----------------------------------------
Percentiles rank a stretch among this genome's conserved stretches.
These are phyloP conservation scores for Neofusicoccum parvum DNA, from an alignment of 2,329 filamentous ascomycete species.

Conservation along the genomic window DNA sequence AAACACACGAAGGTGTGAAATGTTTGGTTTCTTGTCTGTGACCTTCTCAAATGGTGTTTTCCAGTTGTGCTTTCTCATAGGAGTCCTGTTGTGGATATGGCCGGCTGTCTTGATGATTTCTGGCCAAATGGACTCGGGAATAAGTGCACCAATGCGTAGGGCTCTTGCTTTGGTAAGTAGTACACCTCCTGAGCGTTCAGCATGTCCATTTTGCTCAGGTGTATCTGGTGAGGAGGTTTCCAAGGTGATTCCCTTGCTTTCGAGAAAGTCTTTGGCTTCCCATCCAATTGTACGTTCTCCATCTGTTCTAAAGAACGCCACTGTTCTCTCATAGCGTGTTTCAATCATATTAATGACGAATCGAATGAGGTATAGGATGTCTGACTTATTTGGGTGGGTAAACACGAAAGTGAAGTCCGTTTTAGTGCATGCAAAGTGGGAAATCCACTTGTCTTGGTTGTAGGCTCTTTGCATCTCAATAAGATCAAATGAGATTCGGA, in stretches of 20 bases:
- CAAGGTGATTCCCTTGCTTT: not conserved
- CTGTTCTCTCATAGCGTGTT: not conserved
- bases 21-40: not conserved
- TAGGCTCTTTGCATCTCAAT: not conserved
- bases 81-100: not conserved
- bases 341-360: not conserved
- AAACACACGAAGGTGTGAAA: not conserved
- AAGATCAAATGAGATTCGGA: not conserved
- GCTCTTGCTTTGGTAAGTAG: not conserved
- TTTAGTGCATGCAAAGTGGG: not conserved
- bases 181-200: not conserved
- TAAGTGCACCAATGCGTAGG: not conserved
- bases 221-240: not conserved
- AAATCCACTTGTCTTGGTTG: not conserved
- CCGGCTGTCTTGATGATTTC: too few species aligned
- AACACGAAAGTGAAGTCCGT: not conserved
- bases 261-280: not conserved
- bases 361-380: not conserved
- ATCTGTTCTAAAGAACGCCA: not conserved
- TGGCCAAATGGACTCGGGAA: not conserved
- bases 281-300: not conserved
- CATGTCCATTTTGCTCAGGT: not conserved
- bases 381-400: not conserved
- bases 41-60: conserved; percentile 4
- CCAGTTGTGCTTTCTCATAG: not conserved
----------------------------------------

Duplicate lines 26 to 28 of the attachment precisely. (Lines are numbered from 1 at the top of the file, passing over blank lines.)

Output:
- bases 381-400: not conserved
- bases 41-60: conserved; percentile 4
- CCAGTTGTGCTTTCTCATAG: not conserved